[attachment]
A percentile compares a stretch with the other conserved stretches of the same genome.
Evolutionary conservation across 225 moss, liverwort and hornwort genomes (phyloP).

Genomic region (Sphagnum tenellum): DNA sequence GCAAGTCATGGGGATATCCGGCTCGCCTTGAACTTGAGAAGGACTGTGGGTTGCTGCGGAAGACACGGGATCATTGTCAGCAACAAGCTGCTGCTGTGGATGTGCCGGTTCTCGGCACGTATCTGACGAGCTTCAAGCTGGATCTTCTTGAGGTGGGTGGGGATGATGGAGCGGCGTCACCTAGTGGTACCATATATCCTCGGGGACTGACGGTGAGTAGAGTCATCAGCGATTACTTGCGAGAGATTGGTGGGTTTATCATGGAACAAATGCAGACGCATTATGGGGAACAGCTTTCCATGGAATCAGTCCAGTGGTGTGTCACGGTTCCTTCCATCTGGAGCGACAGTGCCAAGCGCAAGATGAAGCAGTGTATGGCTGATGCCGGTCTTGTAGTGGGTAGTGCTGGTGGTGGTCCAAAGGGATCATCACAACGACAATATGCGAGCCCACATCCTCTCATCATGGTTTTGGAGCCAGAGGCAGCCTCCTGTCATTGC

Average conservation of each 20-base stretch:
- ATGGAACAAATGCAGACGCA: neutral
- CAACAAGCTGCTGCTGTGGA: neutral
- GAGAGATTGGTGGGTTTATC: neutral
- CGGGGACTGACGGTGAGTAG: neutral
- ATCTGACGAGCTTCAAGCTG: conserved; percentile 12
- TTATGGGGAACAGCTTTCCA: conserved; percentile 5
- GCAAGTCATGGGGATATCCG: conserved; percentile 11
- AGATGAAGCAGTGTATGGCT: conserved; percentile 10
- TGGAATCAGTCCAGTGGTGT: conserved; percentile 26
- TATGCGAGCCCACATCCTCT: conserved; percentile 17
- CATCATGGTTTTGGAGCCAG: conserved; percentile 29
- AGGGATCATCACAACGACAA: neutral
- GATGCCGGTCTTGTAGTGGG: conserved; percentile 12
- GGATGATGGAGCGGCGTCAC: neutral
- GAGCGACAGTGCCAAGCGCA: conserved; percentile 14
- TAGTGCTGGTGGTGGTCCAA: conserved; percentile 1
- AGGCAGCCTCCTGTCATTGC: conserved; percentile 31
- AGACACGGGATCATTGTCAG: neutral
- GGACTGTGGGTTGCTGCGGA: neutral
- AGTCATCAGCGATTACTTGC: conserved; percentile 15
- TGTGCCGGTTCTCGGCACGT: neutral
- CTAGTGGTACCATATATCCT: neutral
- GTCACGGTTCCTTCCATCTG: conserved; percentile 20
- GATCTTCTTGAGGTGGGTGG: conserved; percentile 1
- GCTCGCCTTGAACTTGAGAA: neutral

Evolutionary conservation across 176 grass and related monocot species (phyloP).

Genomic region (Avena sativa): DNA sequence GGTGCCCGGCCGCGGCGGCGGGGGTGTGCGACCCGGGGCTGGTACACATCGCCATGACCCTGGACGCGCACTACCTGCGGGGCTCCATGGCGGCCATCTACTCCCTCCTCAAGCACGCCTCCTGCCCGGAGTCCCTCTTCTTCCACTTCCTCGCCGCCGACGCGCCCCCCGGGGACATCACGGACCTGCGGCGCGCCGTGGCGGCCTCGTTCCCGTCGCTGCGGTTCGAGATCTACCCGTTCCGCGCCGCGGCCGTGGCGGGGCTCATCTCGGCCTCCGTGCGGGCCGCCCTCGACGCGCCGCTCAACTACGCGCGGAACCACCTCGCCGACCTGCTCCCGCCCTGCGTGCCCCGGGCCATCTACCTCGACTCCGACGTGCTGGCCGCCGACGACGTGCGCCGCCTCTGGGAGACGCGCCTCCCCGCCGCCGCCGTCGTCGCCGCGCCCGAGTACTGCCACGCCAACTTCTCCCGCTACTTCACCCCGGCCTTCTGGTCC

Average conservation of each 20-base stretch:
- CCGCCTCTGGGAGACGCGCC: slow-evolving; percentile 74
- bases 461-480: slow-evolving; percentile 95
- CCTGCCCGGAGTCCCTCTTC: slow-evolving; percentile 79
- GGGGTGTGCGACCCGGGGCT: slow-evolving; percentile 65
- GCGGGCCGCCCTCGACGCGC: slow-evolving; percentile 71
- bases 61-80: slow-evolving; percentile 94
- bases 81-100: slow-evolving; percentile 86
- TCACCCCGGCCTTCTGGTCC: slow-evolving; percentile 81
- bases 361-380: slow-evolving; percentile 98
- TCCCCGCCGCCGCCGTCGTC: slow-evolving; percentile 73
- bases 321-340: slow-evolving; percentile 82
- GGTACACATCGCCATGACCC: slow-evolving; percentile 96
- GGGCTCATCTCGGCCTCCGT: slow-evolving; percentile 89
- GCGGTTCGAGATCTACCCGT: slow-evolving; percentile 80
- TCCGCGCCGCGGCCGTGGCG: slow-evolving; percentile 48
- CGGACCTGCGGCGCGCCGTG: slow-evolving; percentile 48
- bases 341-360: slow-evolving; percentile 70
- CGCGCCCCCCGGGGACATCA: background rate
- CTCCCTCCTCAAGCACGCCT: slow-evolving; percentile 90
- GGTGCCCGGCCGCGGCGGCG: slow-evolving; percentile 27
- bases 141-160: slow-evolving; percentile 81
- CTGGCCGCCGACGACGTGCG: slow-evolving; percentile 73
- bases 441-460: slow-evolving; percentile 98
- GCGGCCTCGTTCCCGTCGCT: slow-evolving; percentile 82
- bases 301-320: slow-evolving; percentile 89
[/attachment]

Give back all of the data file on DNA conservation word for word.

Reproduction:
A percentile compares a stretch with the other conserved stretches of the same genome.
Evolutionary conservation across 225 moss, liverwort and hornwort genomes (phyloP).

Genomic region (Sphagnum tenellum): DNA sequence GCAAGTCATGGGGATATCCGGCTCGCCTTGAACTTGAGAAGGACTGTGGGTTGCTGCGGAAGACACGGGATCATTGTCAGCAACAAGCTGCTGCTGTGGATGTGCCGGTTCTCGGCACGTATCTGACGAGCTTCAAGCTGGATCTTCTTGAGGTGGGTGGGGATGATGGAGCGGCGTCACCTAGTGGTACCATATATCCTCGGGGACTGACGGTGAGTAGAGTCATCAGCGATTACTTGCGAGAGATTGGTGGGTTTATCATGGAACAAATGCAGACGCATTATGGGGAACAGCTTTCCATGGAATCAGTCCAGTGGTGTGTCACGGTTCCTTCCATCTGGAGCGACAGTGCCAAGCGCAAGATGAAGCAGTGTATGGCTGATGCCGGTCTTGTAGTGGGTAGTGCTGGTGGTGGTCCAAAGGGATCATCACAACGACAATATGCGAGCCCACATCCTCTCATCATGGTTTTGGAGCCAGAGGCAGCCTCCTGTCATTGC

Average conservation of each 20-base stretch:
- ATGGAACAAATGCAGACGCA: neutral
- CAACAAGCTGCTGCTGTGGA: neutral
- GAGAGATTGGTGGGTTTATC: neutral
- CGGGGACTGACGGTGAGTAG: neutral
- ATCTGACGAGCTTCAAGCTG: conserved; percentile 12
- TTATGGGGAACAGCTTTCCA: conserved; percentile 5
- GCAAGTCATGGGGATATCCG: conserved; percentile 11
- AGATGAAGCAGTGTATGGCT: conserved; percentile 10
- TGGAATCAGTCCAGTGGTGT: conserved; percentile 26
- TATGCGAGCCCACATCCTCT: conserved; percentile 17
- CATCATGGTTTTGGAGCCAG: conserved; percentile 29
- AGGGATCATCACAACGACAA: neutral
- GATGCCGGTCTTGTAGTGGG: conserved; percentile 12
- GGATGATGGAGCGGCGTCAC: neutral
- GAGCGACAGTGCCAAGCGCA: conserved; percentile 14
- TAGTGCTGGTGGTGGTCCAA: conserved; percentile 1
- AGGCAGCCTCCTGTCATTGC: conserved; percentile 31
- AGACACGGGATCATTGTCAG: neutral
- GGACTGTGGGTTGCTGCGGA: neutral
- AGTCATCAGCGATTACTTGC: conserved; percentile 15
- TGTGCCGGTTCTCGGCACGT: neutral
- CTAGTGGTACCATATATCCT: neutral
- GTCACGGTTCCTTCCATCTG: conserved; percentile 20
- GATCTTCTTGAGGTGGGTGG: conserved; percentile 1
- GCTCGCCTTGAACTTGAGAA: neutral

Evolutionary conservation across 176 grass and related monocot species (phyloP).

Genomic region (Avena sativa): DNA sequence GGTGCCCGGCCGCGGCGGCGGGGGTGTGCGACCCGGGGCTGGTACACATCGCCATGACCCTGGACGCGCACTACCTGCGGGGCTCCATGGCGGCCATCTACTCCCTCCTCAAGCACGCCTCCTGCCCGGAGTCCCTCTTCTTCCACTTCCTCGCCGCCGACGCGCCCCCCGGGGACATCACGGACCTGCGGCGCGCCGTGGCGGCCTCGTTCCCGTCGCTGCGGTTCGAGATCTACCCGTTCCGCGCCGCGGCCGTGGCGGGGCTCATCTCGGCCTCCGTGCGGGCCGCCCTCGACGCGCCGCTCAACTACGCGCGGAACCACCTCGCCGACCTGCTCCCGCCCTGCGTGCCCCGGGCCATCTACCTCGACTCCGACGTGCTGGCCGCCGACGACGTGCGCCGCCTCTGGGAGACGCGCCTCCCCGCCGCCGCCGTCGTCGCCGCGCCCGAGTACTGCCACGCCAACTTCTCCCGCTACTTCACCCCGGCCTTCTGGTCC

Average conservation of each 20-base stretch:
- CCGCCTCTGGGAGACGCGCC: slow-evolving; percentile 74
- bases 461-480: slow-evolving; percentile 95
- CCTGCCCGGAGTCCCTCTTC: slow-evolving; percentile 79
- GGGGTGTGCGACCCGGGGCT: slow-evolving; percentile 65
- GCGGGCCGCCCTCGACGCGC: slow-evolving; percentile 71
- bases 61-80: slow-evolving; percentile 94
- bases 81-100: slow-evolving; percentile 86
- TCACCCCGGCCTTCTGGTCC: slow-evolving; percentile 81
- bases 361-380: slow-evolving; percentile 98
- TCCCCGCCGCCGCCGTCGTC: slow-evolving; percentile 73
- bases 321-340: slow-evolving; percentile 82
- GGTACACATCGCCATGACCC: slow-evolving; percentile 96
- GGGCTCATCTCGGCCTCCGT: slow-evolving; percentile 89
- GCGGTTCGAGATCTACCCGT: slow-evolving; percentile 80
- TCCGCGCCGCGGCCGTGGCG: slow-evolving; percentile 48
- CGGACCTGCGGCGCGCCGTG: slow-evolving; percentile 48
- bases 341-360: slow-evolving; percentile 70
- CGCGCCCCCCGGGGACATCA: background rate
- CTCCCTCCTCAAGCACGCCT: slow-evolving; percentile 90
- GGTGCCCGGCCGCGGCGGCG: slow-evolving; percentile 27
- bases 141-160: slow-evolving; percentile 81
- CTGGCCGCCGACGACGTGCG: slow-evolving; percentile 73
- bases 441-460: slow-evolving; percentile 98
- GCGGCCTCGTTCCCGTCGCT: slow-evolving; percentile 82
- bases 301-320: slow-evolving; percentile 89